or even days on end. As I write this I realize the importance of
giving time. Time to ready my body for the next phase. Time to renew
my spirit. Time to make the shift from co-creating with the infinite
to co-creating with the world.
The challenge for me is to let go of my hold on creating physical
space. Yesterday, as I lay in my bed for the second nap of the day,
I started thinking about the colors I could paint the walls of my
bedroom. I had to stop myself and say: "Leave it alone for
now. Your next creative act is to bring people to the new space."
As artists we have to face the truth that we are masters at co-creating
with the infinite. There's an ease, a curiosity and, in fact, a
generosity that occurs when in that zone of creating with the infinite.
This next step, the process of building connections, demands a
different type of co-creating. One that is much slower and, quite
strangely, a more ethereal process.
Where time collapsed on itself during the artist phase, now time
stretches like a fresh rubber band so much time, with seemingly
little immediate return. It feels like more at stake or perhaps
more chance for judgment of what I'm offering. As I created the
space, I chose whom I shared it with.
But now, it's time to invite in the world. Open the doors to whoever
arrives, and let my fear of the judgments simply "be."
I'm realizing that this is my calling and the challenge of the
next phase. To be willing to discover, uncover and re-discover with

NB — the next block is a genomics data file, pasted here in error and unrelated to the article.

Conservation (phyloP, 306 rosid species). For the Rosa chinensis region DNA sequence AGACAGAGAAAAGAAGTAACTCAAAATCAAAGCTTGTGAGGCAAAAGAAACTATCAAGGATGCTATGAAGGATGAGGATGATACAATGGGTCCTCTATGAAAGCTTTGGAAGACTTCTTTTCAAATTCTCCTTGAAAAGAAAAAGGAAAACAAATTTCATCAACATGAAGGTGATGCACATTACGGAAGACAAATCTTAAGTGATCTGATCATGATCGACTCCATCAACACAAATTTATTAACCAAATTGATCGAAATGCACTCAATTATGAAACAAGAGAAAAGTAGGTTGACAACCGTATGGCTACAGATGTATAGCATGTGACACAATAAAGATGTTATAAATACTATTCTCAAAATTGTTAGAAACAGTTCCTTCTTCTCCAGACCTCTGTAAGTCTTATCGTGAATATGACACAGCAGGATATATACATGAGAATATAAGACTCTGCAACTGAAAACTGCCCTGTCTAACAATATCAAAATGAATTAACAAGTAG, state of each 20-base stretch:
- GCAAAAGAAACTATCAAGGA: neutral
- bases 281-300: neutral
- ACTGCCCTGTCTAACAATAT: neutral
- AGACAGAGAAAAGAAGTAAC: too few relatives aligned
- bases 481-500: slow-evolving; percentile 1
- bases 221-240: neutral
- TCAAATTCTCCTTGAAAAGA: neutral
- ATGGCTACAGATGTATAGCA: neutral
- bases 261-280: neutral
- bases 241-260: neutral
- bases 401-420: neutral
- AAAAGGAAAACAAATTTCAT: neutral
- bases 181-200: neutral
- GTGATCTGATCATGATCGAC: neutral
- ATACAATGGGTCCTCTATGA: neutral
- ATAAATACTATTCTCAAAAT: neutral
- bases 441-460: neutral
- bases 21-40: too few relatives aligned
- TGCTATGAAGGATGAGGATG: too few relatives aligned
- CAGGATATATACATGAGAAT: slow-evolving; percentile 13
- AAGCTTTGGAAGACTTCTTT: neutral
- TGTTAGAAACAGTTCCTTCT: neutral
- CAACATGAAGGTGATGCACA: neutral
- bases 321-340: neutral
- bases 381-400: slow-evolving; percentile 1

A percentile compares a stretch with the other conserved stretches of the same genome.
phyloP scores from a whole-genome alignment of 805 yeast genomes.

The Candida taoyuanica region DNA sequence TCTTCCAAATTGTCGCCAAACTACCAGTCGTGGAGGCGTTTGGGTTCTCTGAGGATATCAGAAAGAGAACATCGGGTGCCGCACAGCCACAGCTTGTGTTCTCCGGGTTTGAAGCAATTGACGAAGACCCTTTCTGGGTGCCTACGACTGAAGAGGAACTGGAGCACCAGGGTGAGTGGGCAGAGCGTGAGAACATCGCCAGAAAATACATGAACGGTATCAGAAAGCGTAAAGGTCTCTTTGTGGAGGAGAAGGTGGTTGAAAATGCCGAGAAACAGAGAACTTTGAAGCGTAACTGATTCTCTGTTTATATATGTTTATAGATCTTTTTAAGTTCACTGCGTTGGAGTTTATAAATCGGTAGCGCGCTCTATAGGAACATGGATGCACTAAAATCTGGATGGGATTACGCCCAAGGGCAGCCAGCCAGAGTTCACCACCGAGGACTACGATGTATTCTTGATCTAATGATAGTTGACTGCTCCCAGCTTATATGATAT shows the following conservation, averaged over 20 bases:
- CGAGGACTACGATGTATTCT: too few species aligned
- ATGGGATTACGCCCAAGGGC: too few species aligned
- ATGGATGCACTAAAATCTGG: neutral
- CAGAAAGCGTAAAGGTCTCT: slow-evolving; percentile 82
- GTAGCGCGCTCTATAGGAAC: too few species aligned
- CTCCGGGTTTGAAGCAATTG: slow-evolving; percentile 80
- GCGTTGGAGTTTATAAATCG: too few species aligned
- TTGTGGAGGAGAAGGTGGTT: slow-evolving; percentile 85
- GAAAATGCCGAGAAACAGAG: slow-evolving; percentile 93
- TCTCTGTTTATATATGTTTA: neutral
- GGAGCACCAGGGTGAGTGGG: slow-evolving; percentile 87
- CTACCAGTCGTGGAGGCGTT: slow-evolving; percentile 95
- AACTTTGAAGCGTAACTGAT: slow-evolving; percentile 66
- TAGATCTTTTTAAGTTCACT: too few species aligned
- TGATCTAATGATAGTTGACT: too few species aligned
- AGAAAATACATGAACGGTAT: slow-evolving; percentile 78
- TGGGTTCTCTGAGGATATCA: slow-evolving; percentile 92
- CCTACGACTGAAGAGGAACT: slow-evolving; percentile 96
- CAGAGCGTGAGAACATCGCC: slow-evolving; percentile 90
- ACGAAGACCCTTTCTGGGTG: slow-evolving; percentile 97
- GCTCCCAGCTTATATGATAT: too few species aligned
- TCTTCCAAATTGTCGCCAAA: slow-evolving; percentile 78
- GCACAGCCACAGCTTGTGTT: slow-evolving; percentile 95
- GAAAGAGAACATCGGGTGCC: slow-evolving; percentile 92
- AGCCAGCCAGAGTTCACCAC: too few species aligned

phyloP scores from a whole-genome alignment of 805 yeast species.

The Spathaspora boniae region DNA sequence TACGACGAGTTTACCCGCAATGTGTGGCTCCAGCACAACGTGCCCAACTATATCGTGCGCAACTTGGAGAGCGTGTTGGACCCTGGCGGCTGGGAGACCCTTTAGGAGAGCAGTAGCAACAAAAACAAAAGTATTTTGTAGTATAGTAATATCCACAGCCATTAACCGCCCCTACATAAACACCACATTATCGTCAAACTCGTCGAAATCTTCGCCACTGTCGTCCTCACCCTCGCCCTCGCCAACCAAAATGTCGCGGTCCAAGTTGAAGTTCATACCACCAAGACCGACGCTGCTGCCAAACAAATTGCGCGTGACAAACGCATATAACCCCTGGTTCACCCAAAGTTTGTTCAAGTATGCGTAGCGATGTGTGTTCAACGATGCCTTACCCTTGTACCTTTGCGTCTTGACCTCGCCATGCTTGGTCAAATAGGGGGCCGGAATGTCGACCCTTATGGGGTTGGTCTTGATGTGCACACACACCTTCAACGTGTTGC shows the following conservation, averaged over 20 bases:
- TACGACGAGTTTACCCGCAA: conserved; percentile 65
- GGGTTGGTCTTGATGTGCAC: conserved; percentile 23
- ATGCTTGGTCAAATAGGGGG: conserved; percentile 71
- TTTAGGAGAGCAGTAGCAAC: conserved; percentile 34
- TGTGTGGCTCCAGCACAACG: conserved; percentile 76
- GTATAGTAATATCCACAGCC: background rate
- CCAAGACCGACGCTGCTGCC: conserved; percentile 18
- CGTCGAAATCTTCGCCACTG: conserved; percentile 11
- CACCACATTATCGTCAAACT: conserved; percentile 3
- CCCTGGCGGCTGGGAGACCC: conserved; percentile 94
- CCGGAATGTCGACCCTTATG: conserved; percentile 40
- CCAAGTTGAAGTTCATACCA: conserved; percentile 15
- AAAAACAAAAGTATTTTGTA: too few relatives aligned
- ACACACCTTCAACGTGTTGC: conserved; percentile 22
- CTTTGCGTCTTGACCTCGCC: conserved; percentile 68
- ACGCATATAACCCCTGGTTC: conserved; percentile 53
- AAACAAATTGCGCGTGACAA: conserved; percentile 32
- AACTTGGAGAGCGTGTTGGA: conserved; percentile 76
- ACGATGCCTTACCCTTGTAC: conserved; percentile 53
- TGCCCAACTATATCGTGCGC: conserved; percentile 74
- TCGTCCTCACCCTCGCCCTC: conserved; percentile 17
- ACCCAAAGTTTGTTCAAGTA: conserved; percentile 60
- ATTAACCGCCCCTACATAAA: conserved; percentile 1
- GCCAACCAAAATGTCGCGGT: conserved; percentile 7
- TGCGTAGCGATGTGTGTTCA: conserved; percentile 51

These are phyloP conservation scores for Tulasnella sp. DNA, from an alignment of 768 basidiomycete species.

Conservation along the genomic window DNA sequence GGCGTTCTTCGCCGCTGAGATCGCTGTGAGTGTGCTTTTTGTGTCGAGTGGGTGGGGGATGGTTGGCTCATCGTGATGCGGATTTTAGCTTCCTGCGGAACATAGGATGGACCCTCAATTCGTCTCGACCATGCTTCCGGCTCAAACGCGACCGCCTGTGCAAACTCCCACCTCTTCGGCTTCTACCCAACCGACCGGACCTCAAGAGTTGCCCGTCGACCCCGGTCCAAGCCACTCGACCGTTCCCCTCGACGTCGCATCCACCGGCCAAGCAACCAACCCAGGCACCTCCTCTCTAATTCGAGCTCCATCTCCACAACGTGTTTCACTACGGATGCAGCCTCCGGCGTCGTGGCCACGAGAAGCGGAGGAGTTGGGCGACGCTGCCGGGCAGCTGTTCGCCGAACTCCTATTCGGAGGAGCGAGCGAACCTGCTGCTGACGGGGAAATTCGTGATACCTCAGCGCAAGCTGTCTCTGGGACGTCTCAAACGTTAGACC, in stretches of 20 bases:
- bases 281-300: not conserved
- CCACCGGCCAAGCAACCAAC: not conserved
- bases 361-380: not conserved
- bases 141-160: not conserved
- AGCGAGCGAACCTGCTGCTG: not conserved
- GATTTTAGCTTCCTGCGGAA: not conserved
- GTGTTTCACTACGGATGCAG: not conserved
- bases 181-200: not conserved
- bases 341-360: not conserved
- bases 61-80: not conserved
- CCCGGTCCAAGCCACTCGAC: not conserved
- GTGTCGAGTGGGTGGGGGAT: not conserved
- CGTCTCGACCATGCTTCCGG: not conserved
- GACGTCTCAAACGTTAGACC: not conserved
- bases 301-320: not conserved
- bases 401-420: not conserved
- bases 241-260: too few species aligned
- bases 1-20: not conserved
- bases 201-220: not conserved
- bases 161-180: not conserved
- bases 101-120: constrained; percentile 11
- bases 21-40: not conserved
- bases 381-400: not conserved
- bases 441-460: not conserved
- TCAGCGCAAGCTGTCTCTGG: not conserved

others. To move from the precious, private intention of the space
to a more public engagement of possibility. And this may at times
mean engaging with, and allowing, others judgments.
This next step, the process of building connections, demands a
different type of co-creating. We often try to avoid this stage,
yet it is key to our success.
It's easy to forget to take the time to shape a plan that really
serves our mission, but if we don't we're merely reacting to what
comes along rather that clearly stepping toward the vision that
serves our passion and our mission.
Oh, dear diary, that is a big challenge.
It's much easier simply to design and paint. Perhaps that's why
so many great works stay hidden. It's a lot safer than watching
someone's eyes glaze over. Or hearing people scoff, or silently,
without a sound, voicing their disapproval.
At times like this it's important to remember why I am here
to offer new ways of being, of thinking, of creating. To provide
a forum for wonder, exploration and uncertainty. To allow the doubt,
so that new thoughts and creations can emerge. For that, it's key
that I reach out into the world.
For now, it is enough to celebrate my accomplishment and let my
human being-ness rest. I will reach out.
But first, a nap.
Next month: Carolyn shares the pleasures and challenges of co-creating,
along with tips on how to succeed when creating with others.